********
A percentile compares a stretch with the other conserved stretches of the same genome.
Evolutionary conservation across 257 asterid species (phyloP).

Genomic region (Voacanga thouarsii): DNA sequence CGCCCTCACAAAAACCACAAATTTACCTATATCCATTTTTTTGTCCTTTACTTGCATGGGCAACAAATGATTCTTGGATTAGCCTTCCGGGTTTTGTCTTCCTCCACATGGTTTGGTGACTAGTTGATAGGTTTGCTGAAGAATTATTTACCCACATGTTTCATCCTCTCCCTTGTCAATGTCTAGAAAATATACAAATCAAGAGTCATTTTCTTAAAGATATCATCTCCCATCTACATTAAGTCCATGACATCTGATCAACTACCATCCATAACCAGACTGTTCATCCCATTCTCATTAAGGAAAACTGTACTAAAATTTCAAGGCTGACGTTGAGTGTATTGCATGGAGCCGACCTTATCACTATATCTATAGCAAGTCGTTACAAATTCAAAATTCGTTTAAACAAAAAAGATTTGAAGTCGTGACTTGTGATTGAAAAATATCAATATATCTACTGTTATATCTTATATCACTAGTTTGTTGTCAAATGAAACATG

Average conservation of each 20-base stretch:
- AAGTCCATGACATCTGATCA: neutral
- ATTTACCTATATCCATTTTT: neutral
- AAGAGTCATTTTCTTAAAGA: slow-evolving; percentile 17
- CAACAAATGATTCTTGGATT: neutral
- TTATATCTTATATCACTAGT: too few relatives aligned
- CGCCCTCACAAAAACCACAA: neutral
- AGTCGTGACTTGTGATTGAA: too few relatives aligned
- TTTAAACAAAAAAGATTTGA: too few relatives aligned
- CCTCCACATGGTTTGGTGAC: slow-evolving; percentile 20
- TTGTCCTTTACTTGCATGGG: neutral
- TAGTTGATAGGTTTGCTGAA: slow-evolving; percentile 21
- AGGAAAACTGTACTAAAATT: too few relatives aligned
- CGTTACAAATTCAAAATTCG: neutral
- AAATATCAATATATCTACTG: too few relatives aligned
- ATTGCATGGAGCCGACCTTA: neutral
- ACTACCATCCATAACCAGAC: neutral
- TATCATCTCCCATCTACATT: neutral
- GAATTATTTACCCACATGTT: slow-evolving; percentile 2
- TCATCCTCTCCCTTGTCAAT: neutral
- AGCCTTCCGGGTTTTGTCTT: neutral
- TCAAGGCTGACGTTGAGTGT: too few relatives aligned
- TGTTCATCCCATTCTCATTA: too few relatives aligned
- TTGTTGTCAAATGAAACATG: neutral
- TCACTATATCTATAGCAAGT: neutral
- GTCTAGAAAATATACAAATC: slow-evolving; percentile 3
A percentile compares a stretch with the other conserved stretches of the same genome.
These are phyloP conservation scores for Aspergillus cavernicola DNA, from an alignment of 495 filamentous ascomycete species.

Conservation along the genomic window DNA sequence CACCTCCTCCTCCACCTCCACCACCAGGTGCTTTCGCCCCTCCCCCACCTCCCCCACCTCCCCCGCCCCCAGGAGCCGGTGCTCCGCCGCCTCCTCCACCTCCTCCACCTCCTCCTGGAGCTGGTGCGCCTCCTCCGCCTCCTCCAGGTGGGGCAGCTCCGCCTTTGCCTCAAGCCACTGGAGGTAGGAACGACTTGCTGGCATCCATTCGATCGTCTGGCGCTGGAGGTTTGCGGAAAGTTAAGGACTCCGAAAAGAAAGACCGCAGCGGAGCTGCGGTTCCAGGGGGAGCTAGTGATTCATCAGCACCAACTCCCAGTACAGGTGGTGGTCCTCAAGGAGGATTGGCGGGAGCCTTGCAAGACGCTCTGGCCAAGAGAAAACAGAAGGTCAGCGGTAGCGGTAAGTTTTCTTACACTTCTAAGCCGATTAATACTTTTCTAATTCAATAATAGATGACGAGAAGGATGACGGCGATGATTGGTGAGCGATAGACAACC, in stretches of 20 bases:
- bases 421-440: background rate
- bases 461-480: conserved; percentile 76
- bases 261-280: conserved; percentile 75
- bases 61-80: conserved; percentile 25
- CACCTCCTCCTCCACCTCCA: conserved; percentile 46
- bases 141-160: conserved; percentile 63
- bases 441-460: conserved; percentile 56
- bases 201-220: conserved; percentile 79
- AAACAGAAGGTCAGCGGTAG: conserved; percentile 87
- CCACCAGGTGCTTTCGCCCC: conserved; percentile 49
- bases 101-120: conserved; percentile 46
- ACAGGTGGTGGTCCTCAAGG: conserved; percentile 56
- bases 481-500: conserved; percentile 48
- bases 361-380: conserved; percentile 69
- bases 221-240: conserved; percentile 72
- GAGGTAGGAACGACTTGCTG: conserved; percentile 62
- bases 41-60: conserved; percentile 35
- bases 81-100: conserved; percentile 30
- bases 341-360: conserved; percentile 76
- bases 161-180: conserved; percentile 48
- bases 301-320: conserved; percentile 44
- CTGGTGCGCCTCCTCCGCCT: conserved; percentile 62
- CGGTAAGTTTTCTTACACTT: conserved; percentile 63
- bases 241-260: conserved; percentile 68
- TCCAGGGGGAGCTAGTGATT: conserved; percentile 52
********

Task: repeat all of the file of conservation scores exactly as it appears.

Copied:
A percentile compares a stretch with the other conserved stretches of the same genome.
Evolutionary conservation across 257 asterid species (phyloP).

Genomic region (Voacanga thouarsii): DNA sequence CGCCCTCACAAAAACCACAAATTTACCTATATCCATTTTTTTGTCCTTTACTTGCATGGGCAACAAATGATTCTTGGATTAGCCTTCCGGGTTTTGTCTTCCTCCACATGGTTTGGTGACTAGTTGATAGGTTTGCTGAAGAATTATTTACCCACATGTTTCATCCTCTCCCTTGTCAATGTCTAGAAAATATACAAATCAAGAGTCATTTTCTTAAAGATATCATCTCCCATCTACATTAAGTCCATGACATCTGATCAACTACCATCCATAACCAGACTGTTCATCCCATTCTCATTAAGGAAAACTGTACTAAAATTTCAAGGCTGACGTTGAGTGTATTGCATGGAGCCGACCTTATCACTATATCTATAGCAAGTCGTTACAAATTCAAAATTCGTTTAAACAAAAAAGATTTGAAGTCGTGACTTGTGATTGAAAAATATCAATATATCTACTGTTATATCTTATATCACTAGTTTGTTGTCAAATGAAACATG

Average conservation of each 20-base stretch:
- AAGTCCATGACATCTGATCA: neutral
- ATTTACCTATATCCATTTTT: neutral
- AAGAGTCATTTTCTTAAAGA: slow-evolving; percentile 17
- CAACAAATGATTCTTGGATT: neutral
- TTATATCTTATATCACTAGT: too few relatives aligned
- CGCCCTCACAAAAACCACAA: neutral
- AGTCGTGACTTGTGATTGAA: too few relatives aligned
- TTTAAACAAAAAAGATTTGA: too few relatives aligned
- CCTCCACATGGTTTGGTGAC: slow-evolving; percentile 20
- TTGTCCTTTACTTGCATGGG: neutral
- TAGTTGATAGGTTTGCTGAA: slow-evolving; percentile 21
- AGGAAAACTGTACTAAAATT: too few relatives aligned
- CGTTACAAATTCAAAATTCG: neutral
- AAATATCAATATATCTACTG: too few relatives aligned
- ATTGCATGGAGCCGACCTTA: neutral
- ACTACCATCCATAACCAGAC: neutral
- TATCATCTCCCATCTACATT: neutral
- GAATTATTTACCCACATGTT: slow-evolving; percentile 2
- TCATCCTCTCCCTTGTCAAT: neutral
- AGCCTTCCGGGTTTTGTCTT: neutral
- TCAAGGCTGACGTTGAGTGT: too few relatives aligned
- TGTTCATCCCATTCTCATTA: too few relatives aligned
- TTGTTGTCAAATGAAACATG: neutral
- TCACTATATCTATAGCAAGT: neutral
- GTCTAGAAAATATACAAATC: slow-evolving; percentile 3
A percentile compares a stretch with the other conserved stretches of the same genome.
These are phyloP conservation scores for Aspergillus cavernicola DNA, from an alignment of 495 filamentous ascomycete species.

Conservation along the genomic window DNA sequence CACCTCCTCCTCCACCTCCACCACCAGGTGCTTTCGCCCCTCCCCCACCTCCCCCACCTCCCCCGCCCCCAGGAGCCGGTGCTCCGCCGCCTCCTCCACCTCCTCCACCTCCTCCTGGAGCTGGTGCGCCTCCTCCGCCTCCTCCAGGTGGGGCAGCTCCGCCTTTGCCTCAAGCCACTGGAGGTAGGAACGACTTGCTGGCATCCATTCGATCGTCTGGCGCTGGAGGTTTGCGGAAAGTTAAGGACTCCGAAAAGAAAGACCGCAGCGGAGCTGCGGTTCCAGGGGGAGCTAGTGATTCATCAGCACCAACTCCCAGTACAGGTGGTGGTCCTCAAGGAGGATTGGCGGGAGCCTTGCAAGACGCTCTGGCCAAGAGAAAACAGAAGGTCAGCGGTAGCGGTAAGTTTTCTTACACTTCTAAGCCGATTAATACTTTTCTAATTCAATAATAGATGACGAGAAGGATGACGGCGATGATTGGTGAGCGATAGACAACC, in stretches of 20 bases:
- bases 421-440: background rate
- bases 461-480: conserved; percentile 76
- bases 261-280: conserved; percentile 75
- bases 61-80: conserved; percentile 25
- CACCTCCTCCTCCACCTCCA: conserved; percentile 46
- bases 141-160: conserved; percentile 63
- bases 441-460: conserved; percentile 56
- bases 201-220: conserved; percentile 79
- AAACAGAAGGTCAGCGGTAG: conserved; percentile 87
- CCACCAGGTGCTTTCGCCCC: conserved; percentile 49
- bases 101-120: conserved; percentile 46
- ACAGGTGGTGGTCCTCAAGG: conserved; percentile 56
- bases 481-500: conserved; percentile 48
- bases 361-380: conserved; percentile 69
- bases 221-240: conserved; percentile 72
- GAGGTAGGAACGACTTGCTG: conserved; percentile 62
- bases 41-60: conserved; percentile 35
- bases 81-100: conserved; percentile 30
- bases 341-360: conserved; percentile 76
- bases 161-180: conserved; percentile 48
- bases 301-320: conserved; percentile 44
- CTGGTGCGCCTCCTCCGCCT: conserved; percentile 62
- CGGTAAGTTTTCTTACACTT: conserved; percentile 63
- bases 241-260: conserved; percentile 68
- TCCAGGGGGAGCTAGTGATT: conserved; percentile 52